When it comes to hedges, there are certain things we want from the plants we use. When choosing which plant to buy, it is best to go through a check-list of what you need, and what the different choices offer. Let’s look at the most important features and see how some common hedging plants stand up to some scrutiny. If you use check off these features against the different plants you are considering, you can eliminate the guess-work and be able to make the right choice for what is often an investment that will last for 30 years or more.
Should be evergreen
It is true that the nearest thing to an ‘instant hedge’ will be a deciduous plant, perhaps one of the fast-growing willows. These can grow 6 feet or more in a season, which is much faster than any evergreen. But the downside is pretty much a deal-breaker. For several months of the year you can see straight through your hedge, destroying any ideas of privacy. Now sometimes this doesn’t matter. For example, in a larger garden it is common to use internal dividing hedges, and in winter these can be bare without it becoming an issue. In fact, letting the low winter sun through can be a big plus factor. Trees like beech make beautiful deciduous hedges, and beech has the advantage of often holding its brown leaves for most of the winter anyway.
But when privacy is an issue – and for most gardeners it is the main reason for planting hedges – the evergreen plants are really the only way to go.
Should stay green all year round
A problem with some evergreens is discoloration during winter. The foliage of some plants turns brown – usually called ‘bronzy’ – or scorches with the combination of sun and low temperatures. Since in winter your hedges are often the most prominent thing in your garden, how much nicer is it if they are rich green through the coldest months? It might take some research to confirm that the plant you are looking at does this – nobody advertises defects – but two good choices that are always green are Thuja Green Giant and Emerald Green Arborvitae.
Should grow fast
Every plant takes time to grow to where we want it, but some of course take longer than others. Only you know how quickly you want a mature hedge, or how long you are prepared to wait. Some trees that produce very long-lived and beautiful hedges take a long time to get there – yew trees for example. Others do it very fast – Thuja Green Giant will add at least 3 feet a year from the second year of planting until about the fifth, after which it will slow down to a foot or two. But that is ten feet in 3 years, and often enough to give you what you need. That tree has been proven in research to be the fastest-growing evergreen, but climate plays a part too, and in colder areas you cannot expect suitable plants to grow as well. Emerald Green Arborvitae is great in cold zones – it is hardy to at least zone 3 – but it will only grow a foot or so in a year.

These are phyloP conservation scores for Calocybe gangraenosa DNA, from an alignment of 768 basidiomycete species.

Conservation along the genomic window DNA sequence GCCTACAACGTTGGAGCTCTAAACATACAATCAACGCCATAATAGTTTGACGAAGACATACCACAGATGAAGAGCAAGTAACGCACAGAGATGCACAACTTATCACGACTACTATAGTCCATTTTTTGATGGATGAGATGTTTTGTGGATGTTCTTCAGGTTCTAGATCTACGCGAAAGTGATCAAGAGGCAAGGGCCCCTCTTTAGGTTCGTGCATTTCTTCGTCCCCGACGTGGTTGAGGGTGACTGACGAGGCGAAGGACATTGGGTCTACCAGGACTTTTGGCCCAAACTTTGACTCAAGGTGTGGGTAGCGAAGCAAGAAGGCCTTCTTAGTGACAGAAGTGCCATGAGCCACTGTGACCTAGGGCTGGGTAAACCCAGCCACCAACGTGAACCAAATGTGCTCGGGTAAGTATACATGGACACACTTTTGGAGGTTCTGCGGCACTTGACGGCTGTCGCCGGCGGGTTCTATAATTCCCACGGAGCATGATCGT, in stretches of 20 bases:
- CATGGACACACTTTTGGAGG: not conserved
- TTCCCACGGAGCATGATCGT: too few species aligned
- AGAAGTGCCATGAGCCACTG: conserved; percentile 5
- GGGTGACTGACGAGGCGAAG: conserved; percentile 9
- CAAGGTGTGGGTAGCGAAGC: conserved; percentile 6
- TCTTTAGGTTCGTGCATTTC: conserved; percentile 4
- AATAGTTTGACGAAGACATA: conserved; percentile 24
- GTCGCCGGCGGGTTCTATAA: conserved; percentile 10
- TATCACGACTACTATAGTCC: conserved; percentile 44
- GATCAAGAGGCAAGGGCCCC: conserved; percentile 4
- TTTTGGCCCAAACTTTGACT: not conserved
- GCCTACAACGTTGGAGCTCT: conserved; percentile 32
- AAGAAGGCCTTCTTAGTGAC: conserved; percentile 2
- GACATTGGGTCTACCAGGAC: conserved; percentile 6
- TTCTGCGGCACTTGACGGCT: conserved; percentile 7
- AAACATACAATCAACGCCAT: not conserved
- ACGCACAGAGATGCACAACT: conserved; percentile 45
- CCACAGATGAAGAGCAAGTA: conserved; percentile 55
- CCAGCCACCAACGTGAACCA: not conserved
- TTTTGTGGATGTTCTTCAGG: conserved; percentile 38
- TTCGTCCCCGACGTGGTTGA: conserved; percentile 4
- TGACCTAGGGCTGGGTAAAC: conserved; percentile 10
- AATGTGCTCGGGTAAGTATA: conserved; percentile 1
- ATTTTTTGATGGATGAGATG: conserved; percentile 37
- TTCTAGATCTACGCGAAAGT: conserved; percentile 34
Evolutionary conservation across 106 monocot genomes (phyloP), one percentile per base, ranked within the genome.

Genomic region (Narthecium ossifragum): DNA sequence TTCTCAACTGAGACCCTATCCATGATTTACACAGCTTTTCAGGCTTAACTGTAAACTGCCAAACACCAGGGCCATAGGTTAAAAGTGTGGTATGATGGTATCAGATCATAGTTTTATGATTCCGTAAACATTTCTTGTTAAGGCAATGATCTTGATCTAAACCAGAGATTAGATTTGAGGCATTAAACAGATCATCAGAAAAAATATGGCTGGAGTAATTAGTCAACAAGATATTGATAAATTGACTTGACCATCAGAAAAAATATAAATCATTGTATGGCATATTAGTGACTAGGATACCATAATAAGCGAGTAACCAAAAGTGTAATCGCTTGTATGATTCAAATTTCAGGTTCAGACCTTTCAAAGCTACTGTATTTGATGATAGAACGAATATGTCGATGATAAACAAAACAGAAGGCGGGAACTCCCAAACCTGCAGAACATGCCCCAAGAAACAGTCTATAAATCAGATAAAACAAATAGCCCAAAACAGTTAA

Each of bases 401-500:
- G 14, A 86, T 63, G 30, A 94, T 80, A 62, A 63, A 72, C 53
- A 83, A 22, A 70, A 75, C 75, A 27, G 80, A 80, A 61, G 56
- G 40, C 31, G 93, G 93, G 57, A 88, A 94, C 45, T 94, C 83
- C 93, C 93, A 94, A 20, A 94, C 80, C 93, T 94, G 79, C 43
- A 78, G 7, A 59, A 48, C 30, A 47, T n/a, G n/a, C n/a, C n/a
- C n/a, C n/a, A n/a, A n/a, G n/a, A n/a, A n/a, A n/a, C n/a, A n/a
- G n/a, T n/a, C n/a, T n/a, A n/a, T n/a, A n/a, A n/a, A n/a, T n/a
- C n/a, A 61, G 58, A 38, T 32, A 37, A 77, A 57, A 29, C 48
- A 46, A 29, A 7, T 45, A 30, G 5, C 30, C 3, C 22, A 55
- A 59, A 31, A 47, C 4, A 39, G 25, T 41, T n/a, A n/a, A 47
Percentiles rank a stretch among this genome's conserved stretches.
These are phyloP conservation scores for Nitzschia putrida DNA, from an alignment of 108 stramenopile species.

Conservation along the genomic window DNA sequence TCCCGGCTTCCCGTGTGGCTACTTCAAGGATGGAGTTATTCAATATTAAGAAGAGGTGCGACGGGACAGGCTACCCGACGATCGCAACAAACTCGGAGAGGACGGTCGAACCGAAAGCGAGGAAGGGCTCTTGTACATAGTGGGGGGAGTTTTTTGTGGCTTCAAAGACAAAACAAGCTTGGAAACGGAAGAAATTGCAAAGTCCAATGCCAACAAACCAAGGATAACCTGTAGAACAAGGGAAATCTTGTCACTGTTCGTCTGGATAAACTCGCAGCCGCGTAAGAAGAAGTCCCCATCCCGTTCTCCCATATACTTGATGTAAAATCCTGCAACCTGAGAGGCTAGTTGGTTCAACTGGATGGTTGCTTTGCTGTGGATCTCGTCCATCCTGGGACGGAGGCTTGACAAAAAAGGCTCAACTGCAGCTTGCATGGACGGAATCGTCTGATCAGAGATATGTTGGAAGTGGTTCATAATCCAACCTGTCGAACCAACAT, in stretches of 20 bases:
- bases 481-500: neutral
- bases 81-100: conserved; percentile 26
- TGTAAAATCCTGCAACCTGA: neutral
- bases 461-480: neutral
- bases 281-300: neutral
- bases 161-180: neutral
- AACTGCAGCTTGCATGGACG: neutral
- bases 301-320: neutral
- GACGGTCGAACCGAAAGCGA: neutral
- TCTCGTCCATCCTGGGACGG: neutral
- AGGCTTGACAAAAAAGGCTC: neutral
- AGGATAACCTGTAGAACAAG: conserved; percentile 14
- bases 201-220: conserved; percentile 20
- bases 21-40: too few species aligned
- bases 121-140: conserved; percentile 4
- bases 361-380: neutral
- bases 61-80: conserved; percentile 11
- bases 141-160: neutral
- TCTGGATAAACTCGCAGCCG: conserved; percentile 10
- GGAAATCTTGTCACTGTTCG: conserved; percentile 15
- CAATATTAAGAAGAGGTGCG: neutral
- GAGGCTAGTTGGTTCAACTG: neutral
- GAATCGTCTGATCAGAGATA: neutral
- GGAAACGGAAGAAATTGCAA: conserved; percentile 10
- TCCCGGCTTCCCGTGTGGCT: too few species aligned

Should be hardy
Make sure the plant you choose is well-matched for your growing zone. If you don’t already know it, it is easy to enter your postcode and find out. Often it is possible to ‘push’ your hardiness zone with many plants, and grow one zone colder than it says, but don’t try this for hedges, because they are too important to risk them being wiped out in a harsh winter. So always select plants that are thoroughly hardy in your zone. This applies at both ends – something often overlooked when you live in warmer places.
For example, if you live in a moderate zone – usually considered to be zones 5 to 7 – then Thuja Green Giant is the perfect choice. In colder zones use Emerald Green Arborvitae, as it is hardy throughout zone 3. It also makes a good choice for a smaller hedge in warmer zones up to 7. In warmer areas Thuja Green Giant will do well in zones 8 and 9 if your local climate is not too dry. If you have long, hot, very dry summers (often called a ‘Mediterranean climate’) then a plant that thrives around the Mediterranean is the best choice – Italian Cypress, either in its natural deep green or in one of the bluer forms, is very drought resistant indeed, and grows very well in hot and dry locations, as well as making great specimens in areas as cool as zone 7.
Should tolerate both sun and shade
It is a bit unusual to be putting in a long hedge that is always in full sun for its entire length. Except for yew trees, which tolerate shade well, but grow slowly, most evergreens do best in sun. But if your hedge will pass through both sun and shade you want to choose a plant with reasonable shade tolerance. Most Arborvitae need plenty of sun, or they grow very slowly into thin, open plants. But Thuja Green Giant will grow almost as well in 50% shade as it does in full sun, making it a great choice for this difficult but common situation.
Should be drought resistant
We accept that for the first few years we are going to give our new hedges some care, in the form of regular watering in summer. Once they become established, though, we would like to be able to leave them to take care of themselves. If we only have to trim once or twice a year, that would be ideal, as most people have limited time for their gardens. Summers can vary a lot, and even in places which normally have regular summer rain, drought year happen. So look for good drought resistance in established plants, unless you have unlimited water available, and a full irrigation system. Thuja Green Giant is more drought resistant than most evergreens, although Italian Cypress certainly beats it, surviving months of dryness without damage.
Ready to choose?
Now you have a better idea of what to look for, making that final choice of plant variety for your new hedge is a lot easier, and you are much more likely to have a top-rate outcome, and soon see the hedge of your dreams, right in your own garden.